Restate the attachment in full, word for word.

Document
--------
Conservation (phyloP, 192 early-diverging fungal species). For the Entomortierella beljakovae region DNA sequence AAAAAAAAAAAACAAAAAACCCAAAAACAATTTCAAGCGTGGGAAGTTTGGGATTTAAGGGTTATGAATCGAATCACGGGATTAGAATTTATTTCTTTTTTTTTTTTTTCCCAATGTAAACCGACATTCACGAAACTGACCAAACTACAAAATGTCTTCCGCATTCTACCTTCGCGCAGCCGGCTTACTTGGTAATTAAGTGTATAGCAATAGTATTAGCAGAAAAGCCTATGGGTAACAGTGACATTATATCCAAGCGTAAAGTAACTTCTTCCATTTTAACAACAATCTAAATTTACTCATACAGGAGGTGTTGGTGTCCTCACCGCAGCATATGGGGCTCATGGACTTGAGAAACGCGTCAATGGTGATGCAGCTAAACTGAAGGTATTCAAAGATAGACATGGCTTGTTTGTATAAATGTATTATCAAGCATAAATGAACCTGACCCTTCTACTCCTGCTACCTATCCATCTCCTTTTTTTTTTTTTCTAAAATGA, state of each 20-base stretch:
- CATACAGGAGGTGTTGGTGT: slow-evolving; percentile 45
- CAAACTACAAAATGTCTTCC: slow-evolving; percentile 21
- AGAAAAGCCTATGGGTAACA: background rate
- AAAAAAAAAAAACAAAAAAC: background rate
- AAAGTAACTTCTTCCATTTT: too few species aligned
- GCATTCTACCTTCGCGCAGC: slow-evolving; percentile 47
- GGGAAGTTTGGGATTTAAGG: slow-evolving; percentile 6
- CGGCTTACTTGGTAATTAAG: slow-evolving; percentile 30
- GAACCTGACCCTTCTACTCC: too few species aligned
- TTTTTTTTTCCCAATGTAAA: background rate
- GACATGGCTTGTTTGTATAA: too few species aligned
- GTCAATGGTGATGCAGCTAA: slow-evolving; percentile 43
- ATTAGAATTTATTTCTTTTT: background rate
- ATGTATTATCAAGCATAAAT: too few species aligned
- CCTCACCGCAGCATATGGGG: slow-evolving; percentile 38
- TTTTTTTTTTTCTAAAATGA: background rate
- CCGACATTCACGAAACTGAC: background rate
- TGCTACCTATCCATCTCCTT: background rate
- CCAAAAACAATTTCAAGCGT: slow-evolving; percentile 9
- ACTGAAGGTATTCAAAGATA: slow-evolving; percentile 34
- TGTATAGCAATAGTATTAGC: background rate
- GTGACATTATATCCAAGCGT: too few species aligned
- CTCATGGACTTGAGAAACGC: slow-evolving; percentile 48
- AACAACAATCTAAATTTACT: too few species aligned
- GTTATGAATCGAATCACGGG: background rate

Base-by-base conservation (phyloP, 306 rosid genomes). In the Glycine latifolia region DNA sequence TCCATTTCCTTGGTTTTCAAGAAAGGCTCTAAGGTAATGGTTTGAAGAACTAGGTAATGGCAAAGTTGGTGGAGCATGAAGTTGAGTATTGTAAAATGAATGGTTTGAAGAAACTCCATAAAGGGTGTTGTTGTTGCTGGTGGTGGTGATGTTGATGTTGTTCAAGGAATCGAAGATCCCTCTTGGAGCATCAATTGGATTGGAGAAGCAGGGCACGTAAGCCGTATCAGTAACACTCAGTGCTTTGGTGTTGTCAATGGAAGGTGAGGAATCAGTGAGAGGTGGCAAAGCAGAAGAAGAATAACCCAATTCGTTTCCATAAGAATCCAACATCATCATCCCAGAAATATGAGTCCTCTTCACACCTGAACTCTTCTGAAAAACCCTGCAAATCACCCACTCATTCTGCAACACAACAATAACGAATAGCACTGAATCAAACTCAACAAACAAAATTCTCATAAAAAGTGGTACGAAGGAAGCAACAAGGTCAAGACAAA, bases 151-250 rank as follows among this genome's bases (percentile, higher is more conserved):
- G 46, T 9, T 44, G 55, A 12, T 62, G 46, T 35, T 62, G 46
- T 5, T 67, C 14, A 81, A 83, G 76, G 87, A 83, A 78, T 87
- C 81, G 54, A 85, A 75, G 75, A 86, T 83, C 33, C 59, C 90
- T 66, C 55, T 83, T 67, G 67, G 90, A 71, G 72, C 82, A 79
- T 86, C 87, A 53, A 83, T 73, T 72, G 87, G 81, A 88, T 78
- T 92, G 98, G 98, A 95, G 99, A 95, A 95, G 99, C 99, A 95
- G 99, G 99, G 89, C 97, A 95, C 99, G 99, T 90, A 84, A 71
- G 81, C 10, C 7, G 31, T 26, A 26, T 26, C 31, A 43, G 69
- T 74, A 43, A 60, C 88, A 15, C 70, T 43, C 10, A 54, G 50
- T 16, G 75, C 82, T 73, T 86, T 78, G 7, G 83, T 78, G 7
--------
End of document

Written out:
Conservation (phyloP, 192 early-diverging fungal species). For the Entomortierella beljakovae region DNA sequence AAAAAAAAAAAACAAAAAACCCAAAAACAATTTCAAGCGTGGGAAGTTTGGGATTTAAGGGTTATGAATCGAATCACGGGATTAGAATTTATTTCTTTTTTTTTTTTTTCCCAATGTAAACCGACATTCACGAAACTGACCAAACTACAAAATGTCTTCCGCATTCTACCTTCGCGCAGCCGGCTTACTTGGTAATTAAGTGTATAGCAATAGTATTAGCAGAAAAGCCTATGGGTAACAGTGACATTATATCCAAGCGTAAAGTAACTTCTTCCATTTTAACAACAATCTAAATTTACTCATACAGGAGGTGTTGGTGTCCTCACCGCAGCATATGGGGCTCATGGACTTGAGAAACGCGTCAATGGTGATGCAGCTAAACTGAAGGTATTCAAAGATAGACATGGCTTGTTTGTATAAATGTATTATCAAGCATAAATGAACCTGACCCTTCTACTCCTGCTACCTATCCATCTCCTTTTTTTTTTTTTCTAAAATGA, state of each 20-base stretch:
- CATACAGGAGGTGTTGGTGT: slow-evolving; percentile 45
- CAAACTACAAAATGTCTTCC: slow-evolving; percentile 21
- AGAAAAGCCTATGGGTAACA: background rate
- AAAAAAAAAAAACAAAAAAC: background rate
- AAAGTAACTTCTTCCATTTT: too few species aligned
- GCATTCTACCTTCGCGCAGC: slow-evolving; percentile 47
- GGGAAGTTTGGGATTTAAGG: slow-evolving; percentile 6
- CGGCTTACTTGGTAATTAAG: slow-evolving; percentile 30
- GAACCTGACCCTTCTACTCC: too few species aligned
- TTTTTTTTTCCCAATGTAAA: background rate
- GACATGGCTTGTTTGTATAA: too few species aligned
- GTCAATGGTGATGCAGCTAA: slow-evolving; percentile 43
- ATTAGAATTTATTTCTTTTT: background rate
- ATGTATTATCAAGCATAAAT: too few species aligned
- CCTCACCGCAGCATATGGGG: slow-evolving; percentile 38
- TTTTTTTTTTTCTAAAATGA: background rate
- CCGACATTCACGAAACTGAC: background rate
- TGCTACCTATCCATCTCCTT: background rate
- CCAAAAACAATTTCAAGCGT: slow-evolving; percentile 9
- ACTGAAGGTATTCAAAGATA: slow-evolving; percentile 34
- TGTATAGCAATAGTATTAGC: background rate
- GTGACATTATATCCAAGCGT: too few species aligned
- CTCATGGACTTGAGAAACGC: slow-evolving; percentile 48
- AACAACAATCTAAATTTACT: too few species aligned
- GTTATGAATCGAATCACGGG: background rate

Base-by-base conservation (phyloP, 306 rosid genomes). In the Glycine latifolia region DNA sequence TCCATTTCCTTGGTTTTCAAGAAAGGCTCTAAGGTAATGGTTTGAAGAACTAGGTAATGGCAAAGTTGGTGGAGCATGAAGTTGAGTATTGTAAAATGAATGGTTTGAAGAAACTCCATAAAGGGTGTTGTTGTTGCTGGTGGTGGTGATGTTGATGTTGTTCAAGGAATCGAAGATCCCTCTTGGAGCATCAATTGGATTGGAGAAGCAGGGCACGTAAGCCGTATCAGTAACACTCAGTGCTTTGGTGTTGTCAATGGAAGGTGAGGAATCAGTGAGAGGTGGCAAAGCAGAAGAAGAATAACCCAATTCGTTTCCATAAGAATCCAACATCATCATCCCAGAAATATGAGTCCTCTTCACACCTGAACTCTTCTGAAAAACCCTGCAAATCACCCACTCATTCTGCAACACAACAATAACGAATAGCACTGAATCAAACTCAACAAACAAAATTCTCATAAAAAGTGGTACGAAGGAAGCAACAAGGTCAAGACAAA, bases 151-250 rank as follows among this genome's bases (percentile, higher is more conserved):
- G 46, T 9, T 44, G 55, A 12, T 62, G 46, T 35, T 62, G 46
- T 5, T 67, C 14, A 81, A 83, G 76, G 87, A 83, A 78, T 87
- C 81, G 54, A 85, A 75, G 75, A 86, T 83, C 33, C 59, C 90
- T 66, C 55, T 83, T 67, G 67, G 90, A 71, G 72, C 82, A 79
- T 86, C 87, A 53, A 83, T 73, T 72, G 87, G 81, A 88, T 78
- T 92, G 98, G 98, A 95, G 99, A 95, A 95, G 99, C 99, A 95
- G 99, G 99, G 89, C 97, A 95, C 99, G 99, T 90, A 84, A 71
- G 81, C 10, C 7, G 31, T 26, A 26, T 26, C 31, A 43, G 69
- T 74, A 43, A 60, C 88, A 15, C 70, T 43, C 10, A 54, G 50
- T 16, G 75, C 82, T 73, T 86, T 78, G 7, G 83, T 78, G 7